She's also preparing for the summer internship she landed at the Boston Consulting Group (BCG), working with the career advisors at BITSoM to identify her strengths and weaknesses as a business manager.
A day as a second-year student at an Indian business school
As a second-year MBA student, Srikar (pictured) has a busy schedule. Like Khushboo, he starts his day at nine with a three-hour core business class. In his current block, he is taking a course in Pricing and Revenue. Srikar’s previous core classes include Operations Management, Marketing, Finance, and Supply Chain Management.
Srikar says that the professor of the Pricing and Revenue course, Andrew Gershoff, is a highlight of the class.
"He's always open to questions. And if we don't understand it, he goes back to the basics. He ensures people understand the pricing and the different consumer behaviors that go into pricing and revenue optimization."
After his core course, Srikar has 30 minutes for lunch before the 1.5-hour WaW course in Sociology. In this class, he learns about different philosophies, such as Marxism, and how these concepts affect social structures, social constructs, and gender equality.
"First, we discussed how gender has played a role across societies in a temporal and geographical sense. Then we see how gender plays into businesses in India, the UK, France, Japan, Africa, and China," he says.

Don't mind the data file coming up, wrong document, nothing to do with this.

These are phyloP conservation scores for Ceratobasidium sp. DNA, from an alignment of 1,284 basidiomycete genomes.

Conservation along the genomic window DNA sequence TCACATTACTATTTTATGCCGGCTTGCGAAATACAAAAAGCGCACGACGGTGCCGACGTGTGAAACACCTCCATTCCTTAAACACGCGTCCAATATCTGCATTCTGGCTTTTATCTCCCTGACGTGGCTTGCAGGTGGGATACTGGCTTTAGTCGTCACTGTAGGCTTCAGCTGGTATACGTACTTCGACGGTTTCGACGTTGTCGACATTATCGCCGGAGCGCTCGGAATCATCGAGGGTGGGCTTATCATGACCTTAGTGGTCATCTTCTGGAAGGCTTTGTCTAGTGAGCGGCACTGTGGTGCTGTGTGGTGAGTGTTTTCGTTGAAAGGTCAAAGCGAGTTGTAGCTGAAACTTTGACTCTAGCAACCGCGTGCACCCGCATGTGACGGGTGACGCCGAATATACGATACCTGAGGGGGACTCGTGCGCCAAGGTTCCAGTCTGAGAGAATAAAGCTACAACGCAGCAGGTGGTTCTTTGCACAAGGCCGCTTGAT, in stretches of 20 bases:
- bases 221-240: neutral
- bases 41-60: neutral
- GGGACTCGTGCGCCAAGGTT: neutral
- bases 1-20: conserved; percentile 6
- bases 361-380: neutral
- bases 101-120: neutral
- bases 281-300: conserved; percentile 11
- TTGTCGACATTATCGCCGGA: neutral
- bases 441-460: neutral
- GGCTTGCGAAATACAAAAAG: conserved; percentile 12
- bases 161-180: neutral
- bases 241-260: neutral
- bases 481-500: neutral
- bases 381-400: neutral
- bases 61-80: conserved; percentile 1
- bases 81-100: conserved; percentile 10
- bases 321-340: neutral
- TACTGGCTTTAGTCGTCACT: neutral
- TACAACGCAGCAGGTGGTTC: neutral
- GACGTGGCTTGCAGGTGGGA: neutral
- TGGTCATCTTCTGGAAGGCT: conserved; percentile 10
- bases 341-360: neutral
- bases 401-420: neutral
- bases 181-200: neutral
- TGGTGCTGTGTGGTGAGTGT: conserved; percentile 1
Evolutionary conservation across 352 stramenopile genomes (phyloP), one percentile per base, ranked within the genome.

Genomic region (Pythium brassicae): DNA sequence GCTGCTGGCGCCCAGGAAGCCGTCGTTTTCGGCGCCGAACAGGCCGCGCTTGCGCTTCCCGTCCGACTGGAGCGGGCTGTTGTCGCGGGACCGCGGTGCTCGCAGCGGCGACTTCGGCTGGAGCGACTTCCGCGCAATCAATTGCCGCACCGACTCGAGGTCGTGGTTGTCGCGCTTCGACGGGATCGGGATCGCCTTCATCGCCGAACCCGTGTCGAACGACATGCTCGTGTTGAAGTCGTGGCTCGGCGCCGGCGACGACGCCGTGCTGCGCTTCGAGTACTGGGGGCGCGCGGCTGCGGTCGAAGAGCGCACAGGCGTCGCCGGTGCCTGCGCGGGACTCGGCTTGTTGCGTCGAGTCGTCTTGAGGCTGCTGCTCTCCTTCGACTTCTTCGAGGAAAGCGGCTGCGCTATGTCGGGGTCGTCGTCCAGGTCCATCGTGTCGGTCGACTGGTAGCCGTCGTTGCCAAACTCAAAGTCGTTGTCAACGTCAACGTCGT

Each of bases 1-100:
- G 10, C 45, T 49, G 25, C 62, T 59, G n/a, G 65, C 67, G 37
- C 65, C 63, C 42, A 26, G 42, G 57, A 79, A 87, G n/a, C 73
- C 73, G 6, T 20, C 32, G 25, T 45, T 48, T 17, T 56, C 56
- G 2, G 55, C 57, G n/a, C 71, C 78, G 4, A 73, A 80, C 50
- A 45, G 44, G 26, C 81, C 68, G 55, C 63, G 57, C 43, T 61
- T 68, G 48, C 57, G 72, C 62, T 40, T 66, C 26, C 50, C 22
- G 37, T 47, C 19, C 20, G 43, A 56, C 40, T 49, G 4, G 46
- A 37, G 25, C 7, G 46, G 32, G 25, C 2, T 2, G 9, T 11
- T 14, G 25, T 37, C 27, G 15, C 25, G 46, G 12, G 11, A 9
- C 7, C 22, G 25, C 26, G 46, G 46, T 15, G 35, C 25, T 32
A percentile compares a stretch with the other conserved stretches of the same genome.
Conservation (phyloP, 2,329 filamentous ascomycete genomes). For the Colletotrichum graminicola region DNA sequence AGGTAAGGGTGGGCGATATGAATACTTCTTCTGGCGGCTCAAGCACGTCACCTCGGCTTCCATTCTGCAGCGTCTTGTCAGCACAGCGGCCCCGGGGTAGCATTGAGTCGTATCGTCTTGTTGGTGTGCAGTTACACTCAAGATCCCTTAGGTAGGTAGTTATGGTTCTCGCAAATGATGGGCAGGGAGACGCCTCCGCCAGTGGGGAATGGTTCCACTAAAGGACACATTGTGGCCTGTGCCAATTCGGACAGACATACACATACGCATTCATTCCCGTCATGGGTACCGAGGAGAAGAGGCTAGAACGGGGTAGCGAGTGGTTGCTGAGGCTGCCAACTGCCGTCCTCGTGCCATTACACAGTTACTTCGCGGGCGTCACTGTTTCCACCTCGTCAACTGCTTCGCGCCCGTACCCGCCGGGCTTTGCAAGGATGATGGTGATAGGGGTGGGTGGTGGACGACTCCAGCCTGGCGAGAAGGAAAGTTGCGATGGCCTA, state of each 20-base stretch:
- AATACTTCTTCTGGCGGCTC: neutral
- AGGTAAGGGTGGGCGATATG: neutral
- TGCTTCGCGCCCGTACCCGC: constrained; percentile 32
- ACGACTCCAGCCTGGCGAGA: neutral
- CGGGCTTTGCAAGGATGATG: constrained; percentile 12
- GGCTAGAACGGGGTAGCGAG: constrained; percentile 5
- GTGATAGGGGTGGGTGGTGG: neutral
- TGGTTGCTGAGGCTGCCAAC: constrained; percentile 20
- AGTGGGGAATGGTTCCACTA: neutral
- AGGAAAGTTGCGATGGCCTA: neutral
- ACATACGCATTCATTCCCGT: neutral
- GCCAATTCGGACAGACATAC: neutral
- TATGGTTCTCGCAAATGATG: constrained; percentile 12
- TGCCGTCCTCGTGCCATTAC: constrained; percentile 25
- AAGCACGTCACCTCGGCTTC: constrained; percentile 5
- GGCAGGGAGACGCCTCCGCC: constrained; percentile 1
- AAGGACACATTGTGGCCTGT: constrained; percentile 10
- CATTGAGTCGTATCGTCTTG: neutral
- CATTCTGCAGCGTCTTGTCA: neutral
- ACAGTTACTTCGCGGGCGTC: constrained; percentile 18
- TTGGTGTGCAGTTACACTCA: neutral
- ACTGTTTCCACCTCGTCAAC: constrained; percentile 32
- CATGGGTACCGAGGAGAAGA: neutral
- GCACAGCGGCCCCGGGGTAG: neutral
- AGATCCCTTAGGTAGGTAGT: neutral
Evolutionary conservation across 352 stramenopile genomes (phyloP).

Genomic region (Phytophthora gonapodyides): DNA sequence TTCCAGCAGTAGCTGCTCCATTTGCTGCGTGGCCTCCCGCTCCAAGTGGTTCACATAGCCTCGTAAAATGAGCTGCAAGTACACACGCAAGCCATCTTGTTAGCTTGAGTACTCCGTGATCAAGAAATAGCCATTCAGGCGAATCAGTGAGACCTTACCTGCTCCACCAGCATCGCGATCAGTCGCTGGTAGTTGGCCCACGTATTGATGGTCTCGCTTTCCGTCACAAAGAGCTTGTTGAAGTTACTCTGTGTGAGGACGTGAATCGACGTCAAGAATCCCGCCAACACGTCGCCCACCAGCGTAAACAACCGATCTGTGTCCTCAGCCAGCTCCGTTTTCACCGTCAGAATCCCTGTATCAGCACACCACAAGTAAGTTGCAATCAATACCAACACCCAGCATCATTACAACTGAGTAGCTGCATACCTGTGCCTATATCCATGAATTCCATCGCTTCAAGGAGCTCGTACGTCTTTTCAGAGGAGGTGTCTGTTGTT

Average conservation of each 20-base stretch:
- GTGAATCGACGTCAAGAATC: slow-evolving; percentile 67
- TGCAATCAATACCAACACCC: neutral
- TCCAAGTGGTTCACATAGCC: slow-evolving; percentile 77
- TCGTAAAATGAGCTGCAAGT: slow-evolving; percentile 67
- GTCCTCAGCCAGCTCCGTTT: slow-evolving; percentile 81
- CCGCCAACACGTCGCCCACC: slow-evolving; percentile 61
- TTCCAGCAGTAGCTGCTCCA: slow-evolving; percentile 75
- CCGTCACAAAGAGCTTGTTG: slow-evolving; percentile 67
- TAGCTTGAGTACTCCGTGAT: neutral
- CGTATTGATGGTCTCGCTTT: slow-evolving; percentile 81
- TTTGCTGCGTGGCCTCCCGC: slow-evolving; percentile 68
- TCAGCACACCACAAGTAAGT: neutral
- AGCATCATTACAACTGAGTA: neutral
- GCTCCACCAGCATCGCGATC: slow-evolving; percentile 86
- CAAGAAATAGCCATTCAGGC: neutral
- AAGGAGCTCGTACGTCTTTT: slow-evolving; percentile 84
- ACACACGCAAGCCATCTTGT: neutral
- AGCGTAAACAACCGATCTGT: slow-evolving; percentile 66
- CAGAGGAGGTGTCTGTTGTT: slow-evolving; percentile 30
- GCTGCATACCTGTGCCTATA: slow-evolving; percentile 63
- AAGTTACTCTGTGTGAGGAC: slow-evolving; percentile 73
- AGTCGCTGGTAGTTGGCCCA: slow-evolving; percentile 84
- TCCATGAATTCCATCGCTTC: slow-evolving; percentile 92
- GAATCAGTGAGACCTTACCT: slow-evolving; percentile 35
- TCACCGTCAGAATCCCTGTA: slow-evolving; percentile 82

So far, WaW courses have been a highlight of Srikar's MBA journey. He recalls the Expression Through Theatre class, which taught Srikar the importance of public speaking and stage presence.
"As Shakespeare says, 'all the world’s a stage.'"
After his WaW course, he goes to office hours with professors to discuss assignments, final projects, and exams. He has a little free time after that before he comes back to campus for assignments and national business competitions.
BITSoM students can compete in an array of competitions hosted by corporates and other business schools—Srikar recently participated in the Crack the Case competition.
"A startup in the insurance sector conducted it. They gave us a particular problem set, and we had to devise a solution," he says.
Srikar says that the impressive faculty at the business school in India have elevated his study. Gad Allon from Wharton taught him Scaling Ventures, Dan Gode from NYU Stern taught Business Drivers, and Raj Upadhyay taught poems like Invictus and India's epic poem Ramayana in the WaW course in World Literature.
Both Srikar and Khushboo believe that BITSoM's holistic approach to business education distinguishes it from other business schools in India, preparing them to be effective not just as business managers, but also as inspiring, supportive leaders.
"You need responsible leaders in business today. The idea behind BITSoM was to create those responsible leaders, so when these future leaders make a business decision, they will not just think about that bottom line, but they can think much deeper about how it's affecting the society and the planet," Srikar says.